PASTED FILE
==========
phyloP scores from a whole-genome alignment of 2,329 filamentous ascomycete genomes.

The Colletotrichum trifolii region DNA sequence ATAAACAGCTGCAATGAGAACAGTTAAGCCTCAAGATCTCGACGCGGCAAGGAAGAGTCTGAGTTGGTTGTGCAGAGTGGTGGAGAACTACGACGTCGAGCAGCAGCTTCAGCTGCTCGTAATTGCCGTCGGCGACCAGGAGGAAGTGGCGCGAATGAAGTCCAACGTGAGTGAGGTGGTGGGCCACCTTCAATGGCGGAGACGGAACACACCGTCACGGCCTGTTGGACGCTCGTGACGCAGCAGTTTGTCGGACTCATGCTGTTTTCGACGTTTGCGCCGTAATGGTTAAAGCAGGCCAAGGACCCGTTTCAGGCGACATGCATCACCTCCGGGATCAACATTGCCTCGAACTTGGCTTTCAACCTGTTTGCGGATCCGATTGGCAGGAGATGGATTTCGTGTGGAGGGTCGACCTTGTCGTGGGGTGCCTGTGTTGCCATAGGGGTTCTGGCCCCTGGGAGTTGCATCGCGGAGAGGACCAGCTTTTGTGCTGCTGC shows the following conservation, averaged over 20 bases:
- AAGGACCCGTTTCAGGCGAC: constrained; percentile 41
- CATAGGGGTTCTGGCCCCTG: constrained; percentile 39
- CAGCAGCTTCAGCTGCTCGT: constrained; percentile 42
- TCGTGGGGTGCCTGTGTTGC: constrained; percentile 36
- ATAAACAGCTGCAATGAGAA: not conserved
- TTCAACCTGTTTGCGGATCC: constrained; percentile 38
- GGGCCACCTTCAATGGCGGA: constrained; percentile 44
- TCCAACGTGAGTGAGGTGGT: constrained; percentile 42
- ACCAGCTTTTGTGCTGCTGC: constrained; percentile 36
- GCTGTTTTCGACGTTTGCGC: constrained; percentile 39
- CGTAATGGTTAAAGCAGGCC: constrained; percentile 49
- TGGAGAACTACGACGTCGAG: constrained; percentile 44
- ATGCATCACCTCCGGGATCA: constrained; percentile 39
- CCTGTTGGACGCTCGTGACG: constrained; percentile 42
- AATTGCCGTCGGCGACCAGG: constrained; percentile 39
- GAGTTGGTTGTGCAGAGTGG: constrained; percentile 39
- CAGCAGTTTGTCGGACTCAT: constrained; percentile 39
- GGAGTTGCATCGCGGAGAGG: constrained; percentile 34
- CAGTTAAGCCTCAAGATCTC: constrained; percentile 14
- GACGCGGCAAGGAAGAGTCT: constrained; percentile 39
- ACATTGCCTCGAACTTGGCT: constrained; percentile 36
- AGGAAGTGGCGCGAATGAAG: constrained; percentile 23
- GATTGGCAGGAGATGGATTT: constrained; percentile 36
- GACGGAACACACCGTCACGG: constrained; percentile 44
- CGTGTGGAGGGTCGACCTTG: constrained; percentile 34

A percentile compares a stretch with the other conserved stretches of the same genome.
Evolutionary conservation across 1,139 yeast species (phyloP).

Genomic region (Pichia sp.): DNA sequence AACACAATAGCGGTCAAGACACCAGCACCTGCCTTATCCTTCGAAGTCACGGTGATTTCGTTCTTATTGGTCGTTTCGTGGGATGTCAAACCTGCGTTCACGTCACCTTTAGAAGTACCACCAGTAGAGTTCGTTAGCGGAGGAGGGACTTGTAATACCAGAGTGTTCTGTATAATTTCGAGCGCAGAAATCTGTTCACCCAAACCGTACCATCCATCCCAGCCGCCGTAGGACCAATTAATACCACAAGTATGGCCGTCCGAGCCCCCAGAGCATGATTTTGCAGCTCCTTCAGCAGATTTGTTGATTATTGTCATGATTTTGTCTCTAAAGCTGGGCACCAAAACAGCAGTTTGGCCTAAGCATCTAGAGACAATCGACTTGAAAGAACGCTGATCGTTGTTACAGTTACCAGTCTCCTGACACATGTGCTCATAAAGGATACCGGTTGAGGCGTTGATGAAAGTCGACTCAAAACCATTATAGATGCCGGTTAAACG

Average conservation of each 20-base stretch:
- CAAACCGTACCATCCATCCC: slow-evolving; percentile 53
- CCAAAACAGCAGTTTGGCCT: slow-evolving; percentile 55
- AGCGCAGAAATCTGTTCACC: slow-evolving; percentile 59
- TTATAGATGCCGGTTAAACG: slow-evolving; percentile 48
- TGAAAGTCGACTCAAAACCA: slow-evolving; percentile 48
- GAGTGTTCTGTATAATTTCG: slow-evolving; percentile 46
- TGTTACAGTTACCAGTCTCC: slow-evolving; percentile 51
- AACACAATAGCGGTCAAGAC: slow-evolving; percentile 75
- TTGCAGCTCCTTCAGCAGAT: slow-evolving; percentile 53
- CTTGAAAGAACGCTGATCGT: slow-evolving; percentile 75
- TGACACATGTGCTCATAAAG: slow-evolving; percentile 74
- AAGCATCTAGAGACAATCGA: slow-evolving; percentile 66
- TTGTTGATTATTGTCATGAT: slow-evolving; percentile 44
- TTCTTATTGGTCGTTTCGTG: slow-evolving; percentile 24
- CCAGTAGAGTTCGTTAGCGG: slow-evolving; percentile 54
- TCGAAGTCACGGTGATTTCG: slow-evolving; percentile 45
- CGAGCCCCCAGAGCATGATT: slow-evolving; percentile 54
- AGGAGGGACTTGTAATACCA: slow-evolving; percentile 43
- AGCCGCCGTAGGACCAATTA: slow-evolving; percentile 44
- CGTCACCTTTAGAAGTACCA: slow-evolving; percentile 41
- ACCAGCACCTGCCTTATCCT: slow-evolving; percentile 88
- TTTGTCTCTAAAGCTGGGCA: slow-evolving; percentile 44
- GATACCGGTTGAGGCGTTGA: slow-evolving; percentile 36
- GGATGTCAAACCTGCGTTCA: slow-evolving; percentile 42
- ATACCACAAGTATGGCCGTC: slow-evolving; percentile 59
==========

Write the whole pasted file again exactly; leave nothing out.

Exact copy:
phyloP scores from a whole-genome alignment of 2,329 filamentous ascomycete genomes.

The Colletotrichum trifolii region DNA sequence ATAAACAGCTGCAATGAGAACAGTTAAGCCTCAAGATCTCGACGCGGCAAGGAAGAGTCTGAGTTGGTTGTGCAGAGTGGTGGAGAACTACGACGTCGAGCAGCAGCTTCAGCTGCTCGTAATTGCCGTCGGCGACCAGGAGGAAGTGGCGCGAATGAAGTCCAACGTGAGTGAGGTGGTGGGCCACCTTCAATGGCGGAGACGGAACACACCGTCACGGCCTGTTGGACGCTCGTGACGCAGCAGTTTGTCGGACTCATGCTGTTTTCGACGTTTGCGCCGTAATGGTTAAAGCAGGCCAAGGACCCGTTTCAGGCGACATGCATCACCTCCGGGATCAACATTGCCTCGAACTTGGCTTTCAACCTGTTTGCGGATCCGATTGGCAGGAGATGGATTTCGTGTGGAGGGTCGACCTTGTCGTGGGGTGCCTGTGTTGCCATAGGGGTTCTGGCCCCTGGGAGTTGCATCGCGGAGAGGACCAGCTTTTGTGCTGCTGC shows the following conservation, averaged over 20 bases:
- AAGGACCCGTTTCAGGCGAC: constrained; percentile 41
- CATAGGGGTTCTGGCCCCTG: constrained; percentile 39
- CAGCAGCTTCAGCTGCTCGT: constrained; percentile 42
- TCGTGGGGTGCCTGTGTTGC: constrained; percentile 36
- ATAAACAGCTGCAATGAGAA: not conserved
- TTCAACCTGTTTGCGGATCC: constrained; percentile 38
- GGGCCACCTTCAATGGCGGA: constrained; percentile 44
- TCCAACGTGAGTGAGGTGGT: constrained; percentile 42
- ACCAGCTTTTGTGCTGCTGC: constrained; percentile 36
- GCTGTTTTCGACGTTTGCGC: constrained; percentile 39
- CGTAATGGTTAAAGCAGGCC: constrained; percentile 49
- TGGAGAACTACGACGTCGAG: constrained; percentile 44
- ATGCATCACCTCCGGGATCA: constrained; percentile 39
- CCTGTTGGACGCTCGTGACG: constrained; percentile 42
- AATTGCCGTCGGCGACCAGG: constrained; percentile 39
- GAGTTGGTTGTGCAGAGTGG: constrained; percentile 39
- CAGCAGTTTGTCGGACTCAT: constrained; percentile 39
- GGAGTTGCATCGCGGAGAGG: constrained; percentile 34
- CAGTTAAGCCTCAAGATCTC: constrained; percentile 14
- GACGCGGCAAGGAAGAGTCT: constrained; percentile 39
- ACATTGCCTCGAACTTGGCT: constrained; percentile 36
- AGGAAGTGGCGCGAATGAAG: constrained; percentile 23
- GATTGGCAGGAGATGGATTT: constrained; percentile 36
- GACGGAACACACCGTCACGG: constrained; percentile 44
- CGTGTGGAGGGTCGACCTTG: constrained; percentile 34

A percentile compares a stretch with the other conserved stretches of the same genome.
Evolutionary conservation across 1,139 yeast species (phyloP).

Genomic region (Pichia sp.): DNA sequence AACACAATAGCGGTCAAGACACCAGCACCTGCCTTATCCTTCGAAGTCACGGTGATTTCGTTCTTATTGGTCGTTTCGTGGGATGTCAAACCTGCGTTCACGTCACCTTTAGAAGTACCACCAGTAGAGTTCGTTAGCGGAGGAGGGACTTGTAATACCAGAGTGTTCTGTATAATTTCGAGCGCAGAAATCTGTTCACCCAAACCGTACCATCCATCCCAGCCGCCGTAGGACCAATTAATACCACAAGTATGGCCGTCCGAGCCCCCAGAGCATGATTTTGCAGCTCCTTCAGCAGATTTGTTGATTATTGTCATGATTTTGTCTCTAAAGCTGGGCACCAAAACAGCAGTTTGGCCTAAGCATCTAGAGACAATCGACTTGAAAGAACGCTGATCGTTGTTACAGTTACCAGTCTCCTGACACATGTGCTCATAAAGGATACCGGTTGAGGCGTTGATGAAAGTCGACTCAAAACCATTATAGATGCCGGTTAAACG

Average conservation of each 20-base stretch:
- CAAACCGTACCATCCATCCC: slow-evolving; percentile 53
- CCAAAACAGCAGTTTGGCCT: slow-evolving; percentile 55
- AGCGCAGAAATCTGTTCACC: slow-evolving; percentile 59
- TTATAGATGCCGGTTAAACG: slow-evolving; percentile 48
- TGAAAGTCGACTCAAAACCA: slow-evolving; percentile 48
- GAGTGTTCTGTATAATTTCG: slow-evolving; percentile 46
- TGTTACAGTTACCAGTCTCC: slow-evolving; percentile 51
- AACACAATAGCGGTCAAGAC: slow-evolving; percentile 75
- TTGCAGCTCCTTCAGCAGAT: slow-evolving; percentile 53
- CTTGAAAGAACGCTGATCGT: slow-evolving; percentile 75
- TGACACATGTGCTCATAAAG: slow-evolving; percentile 74
- AAGCATCTAGAGACAATCGA: slow-evolving; percentile 66
- TTGTTGATTATTGTCATGAT: slow-evolving; percentile 44
- TTCTTATTGGTCGTTTCGTG: slow-evolving; percentile 24
- CCAGTAGAGTTCGTTAGCGG: slow-evolving; percentile 54
- TCGAAGTCACGGTGATTTCG: slow-evolving; percentile 45
- CGAGCCCCCAGAGCATGATT: slow-evolving; percentile 54
- AGGAGGGACTTGTAATACCA: slow-evolving; percentile 43
- AGCCGCCGTAGGACCAATTA: slow-evolving; percentile 44
- CGTCACCTTTAGAAGTACCA: slow-evolving; percentile 41
- ACCAGCACCTGCCTTATCCT: slow-evolving; percentile 88
- TTTGTCTCTAAAGCTGGGCA: slow-evolving; percentile 44
- GATACCGGTTGAGGCGTTGA: slow-evolving; percentile 36
- GGATGTCAAACCTGCGTTCA: slow-evolving; percentile 42
- ATACCACAAGTATGGCCGTC: slow-evolving; percentile 59